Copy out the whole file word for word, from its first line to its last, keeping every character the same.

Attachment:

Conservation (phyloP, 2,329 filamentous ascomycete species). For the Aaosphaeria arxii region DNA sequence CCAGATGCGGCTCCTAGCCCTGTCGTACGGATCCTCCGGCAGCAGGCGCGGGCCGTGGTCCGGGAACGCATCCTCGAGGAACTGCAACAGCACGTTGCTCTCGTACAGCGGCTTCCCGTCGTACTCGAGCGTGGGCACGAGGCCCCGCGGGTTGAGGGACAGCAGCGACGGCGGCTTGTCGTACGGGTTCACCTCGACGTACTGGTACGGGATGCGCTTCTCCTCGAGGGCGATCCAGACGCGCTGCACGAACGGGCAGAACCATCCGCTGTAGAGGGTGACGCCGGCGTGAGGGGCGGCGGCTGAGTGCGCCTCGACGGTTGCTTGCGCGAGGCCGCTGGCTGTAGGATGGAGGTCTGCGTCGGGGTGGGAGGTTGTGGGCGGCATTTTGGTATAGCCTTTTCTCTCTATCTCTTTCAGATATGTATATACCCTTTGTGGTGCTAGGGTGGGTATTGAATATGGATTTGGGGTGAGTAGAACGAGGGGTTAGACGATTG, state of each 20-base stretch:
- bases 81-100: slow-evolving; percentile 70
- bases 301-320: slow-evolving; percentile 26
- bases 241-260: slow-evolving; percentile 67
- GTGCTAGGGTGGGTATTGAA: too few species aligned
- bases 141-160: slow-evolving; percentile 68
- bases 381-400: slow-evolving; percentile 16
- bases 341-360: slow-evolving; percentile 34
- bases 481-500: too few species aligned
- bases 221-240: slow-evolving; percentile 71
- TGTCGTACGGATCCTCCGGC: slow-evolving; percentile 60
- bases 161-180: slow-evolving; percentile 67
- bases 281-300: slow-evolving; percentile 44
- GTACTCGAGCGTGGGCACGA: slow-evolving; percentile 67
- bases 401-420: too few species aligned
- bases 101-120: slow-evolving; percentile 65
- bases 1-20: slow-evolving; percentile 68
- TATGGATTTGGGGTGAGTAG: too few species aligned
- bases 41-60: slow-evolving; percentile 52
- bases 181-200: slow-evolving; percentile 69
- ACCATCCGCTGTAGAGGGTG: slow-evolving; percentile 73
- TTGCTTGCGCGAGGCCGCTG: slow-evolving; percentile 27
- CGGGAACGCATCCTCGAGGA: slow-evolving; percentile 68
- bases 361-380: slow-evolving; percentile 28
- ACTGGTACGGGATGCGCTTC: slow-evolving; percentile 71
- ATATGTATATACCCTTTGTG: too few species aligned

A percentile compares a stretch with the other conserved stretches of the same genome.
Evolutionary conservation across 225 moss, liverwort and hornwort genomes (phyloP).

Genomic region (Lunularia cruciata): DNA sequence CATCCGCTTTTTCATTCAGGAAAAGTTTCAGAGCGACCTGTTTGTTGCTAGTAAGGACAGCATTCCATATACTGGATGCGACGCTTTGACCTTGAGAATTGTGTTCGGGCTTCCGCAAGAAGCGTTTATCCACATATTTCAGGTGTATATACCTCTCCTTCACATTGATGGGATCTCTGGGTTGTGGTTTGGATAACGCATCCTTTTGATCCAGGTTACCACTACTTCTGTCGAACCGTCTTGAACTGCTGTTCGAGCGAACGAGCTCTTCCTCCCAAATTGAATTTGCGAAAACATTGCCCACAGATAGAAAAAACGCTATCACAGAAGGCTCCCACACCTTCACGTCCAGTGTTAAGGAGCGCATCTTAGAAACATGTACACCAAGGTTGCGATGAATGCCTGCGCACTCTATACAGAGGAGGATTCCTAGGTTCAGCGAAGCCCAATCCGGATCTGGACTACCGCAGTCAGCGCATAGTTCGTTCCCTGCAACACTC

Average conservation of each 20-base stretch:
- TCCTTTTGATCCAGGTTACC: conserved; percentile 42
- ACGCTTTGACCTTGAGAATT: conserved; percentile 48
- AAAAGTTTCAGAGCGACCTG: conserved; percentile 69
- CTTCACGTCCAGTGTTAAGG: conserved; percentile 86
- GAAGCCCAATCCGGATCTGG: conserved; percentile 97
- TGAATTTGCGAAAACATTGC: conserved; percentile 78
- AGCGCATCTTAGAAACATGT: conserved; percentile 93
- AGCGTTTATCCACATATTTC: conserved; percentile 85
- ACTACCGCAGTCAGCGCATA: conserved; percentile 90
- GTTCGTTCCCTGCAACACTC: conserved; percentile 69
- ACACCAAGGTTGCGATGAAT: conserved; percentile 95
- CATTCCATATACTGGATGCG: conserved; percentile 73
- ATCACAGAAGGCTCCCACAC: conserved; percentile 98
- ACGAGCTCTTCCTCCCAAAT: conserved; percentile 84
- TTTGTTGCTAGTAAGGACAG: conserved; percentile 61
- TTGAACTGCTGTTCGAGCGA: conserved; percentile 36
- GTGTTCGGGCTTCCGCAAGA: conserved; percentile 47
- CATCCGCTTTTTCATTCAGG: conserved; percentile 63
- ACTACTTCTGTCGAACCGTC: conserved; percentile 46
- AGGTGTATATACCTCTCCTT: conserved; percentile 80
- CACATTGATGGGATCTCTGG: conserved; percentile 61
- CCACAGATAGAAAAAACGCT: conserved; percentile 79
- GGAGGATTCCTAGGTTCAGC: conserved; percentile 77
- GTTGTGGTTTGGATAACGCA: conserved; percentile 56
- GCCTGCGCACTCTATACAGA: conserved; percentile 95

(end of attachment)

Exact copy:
Conservation (phyloP, 2,329 filamentous ascomycete species). For the Aaosphaeria arxii region DNA sequence CCAGATGCGGCTCCTAGCCCTGTCGTACGGATCCTCCGGCAGCAGGCGCGGGCCGTGGTCCGGGAACGCATCCTCGAGGAACTGCAACAGCACGTTGCTCTCGTACAGCGGCTTCCCGTCGTACTCGAGCGTGGGCACGAGGCCCCGCGGGTTGAGGGACAGCAGCGACGGCGGCTTGTCGTACGGGTTCACCTCGACGTACTGGTACGGGATGCGCTTCTCCTCGAGGGCGATCCAGACGCGCTGCACGAACGGGCAGAACCATCCGCTGTAGAGGGTGACGCCGGCGTGAGGGGCGGCGGCTGAGTGCGCCTCGACGGTTGCTTGCGCGAGGCCGCTGGCTGTAGGATGGAGGTCTGCGTCGGGGTGGGAGGTTGTGGGCGGCATTTTGGTATAGCCTTTTCTCTCTATCTCTTTCAGATATGTATATACCCTTTGTGGTGCTAGGGTGGGTATTGAATATGGATTTGGGGTGAGTAGAACGAGGGGTTAGACGATTG, state of each 20-base stretch:
- bases 81-100: slow-evolving; percentile 70
- bases 301-320: slow-evolving; percentile 26
- bases 241-260: slow-evolving; percentile 67
- GTGCTAGGGTGGGTATTGAA: too few species aligned
- bases 141-160: slow-evolving; percentile 68
- bases 381-400: slow-evolving; percentile 16
- bases 341-360: slow-evolving; percentile 34
- bases 481-500: too few species aligned
- bases 221-240: slow-evolving; percentile 71
- TGTCGTACGGATCCTCCGGC: slow-evolving; percentile 60
- bases 161-180: slow-evolving; percentile 67
- bases 281-300: slow-evolving; percentile 44
- GTACTCGAGCGTGGGCACGA: slow-evolving; percentile 67
- bases 401-420: too few species aligned
- bases 101-120: slow-evolving; percentile 65
- bases 1-20: slow-evolving; percentile 68
- TATGGATTTGGGGTGAGTAG: too few species aligned
- bases 41-60: slow-evolving; percentile 52
- bases 181-200: slow-evolving; percentile 69
- ACCATCCGCTGTAGAGGGTG: slow-evolving; percentile 73
- TTGCTTGCGCGAGGCCGCTG: slow-evolving; percentile 27
- CGGGAACGCATCCTCGAGGA: slow-evolving; percentile 68
- bases 361-380: slow-evolving; percentile 28
- ACTGGTACGGGATGCGCTTC: slow-evolving; percentile 71
- ATATGTATATACCCTTTGTG: too few species aligned

A percentile compares a stretch with the other conserved stretches of the same genome.
Evolutionary conservation across 225 moss, liverwort and hornwort genomes (phyloP).

Genomic region (Lunularia cruciata): DNA sequence CATCCGCTTTTTCATTCAGGAAAAGTTTCAGAGCGACCTGTTTGTTGCTAGTAAGGACAGCATTCCATATACTGGATGCGACGCTTTGACCTTGAGAATTGTGTTCGGGCTTCCGCAAGAAGCGTTTATCCACATATTTCAGGTGTATATACCTCTCCTTCACATTGATGGGATCTCTGGGTTGTGGTTTGGATAACGCATCCTTTTGATCCAGGTTACCACTACTTCTGTCGAACCGTCTTGAACTGCTGTTCGAGCGAACGAGCTCTTCCTCCCAAATTGAATTTGCGAAAACATTGCCCACAGATAGAAAAAACGCTATCACAGAAGGCTCCCACACCTTCACGTCCAGTGTTAAGGAGCGCATCTTAGAAACATGTACACCAAGGTTGCGATGAATGCCTGCGCACTCTATACAGAGGAGGATTCCTAGGTTCAGCGAAGCCCAATCCGGATCTGGACTACCGCAGTCAGCGCATAGTTCGTTCCCTGCAACACTC

Average conservation of each 20-base stretch:
- TCCTTTTGATCCAGGTTACC: conserved; percentile 42
- ACGCTTTGACCTTGAGAATT: conserved; percentile 48
- AAAAGTTTCAGAGCGACCTG: conserved; percentile 69
- CTTCACGTCCAGTGTTAAGG: conserved; percentile 86
- GAAGCCCAATCCGGATCTGG: conserved; percentile 97
- TGAATTTGCGAAAACATTGC: conserved; percentile 78
- AGCGCATCTTAGAAACATGT: conserved; percentile 93
- AGCGTTTATCCACATATTTC: conserved; percentile 85
- ACTACCGCAGTCAGCGCATA: conserved; percentile 90
- GTTCGTTCCCTGCAACACTC: conserved; percentile 69
- ACACCAAGGTTGCGATGAAT: conserved; percentile 95
- CATTCCATATACTGGATGCG: conserved; percentile 73
- ATCACAGAAGGCTCCCACAC: conserved; percentile 98
- ACGAGCTCTTCCTCCCAAAT: conserved; percentile 84
- TTTGTTGCTAGTAAGGACAG: conserved; percentile 61
- TTGAACTGCTGTTCGAGCGA: conserved; percentile 36
- GTGTTCGGGCTTCCGCAAGA: conserved; percentile 47
- CATCCGCTTTTTCATTCAGG: conserved; percentile 63
- ACTACTTCTGTCGAACCGTC: conserved; percentile 46
- AGGTGTATATACCTCTCCTT: conserved; percentile 80
- CACATTGATGGGATCTCTGG: conserved; percentile 61
- CCACAGATAGAAAAAACGCT: conserved; percentile 79
- GGAGGATTCCTAGGTTCAGC: conserved; percentile 77
- GTTGTGGTTTGGATAACGCA: conserved; percentile 56
- GCCTGCGCACTCTATACAGA: conserved; percentile 95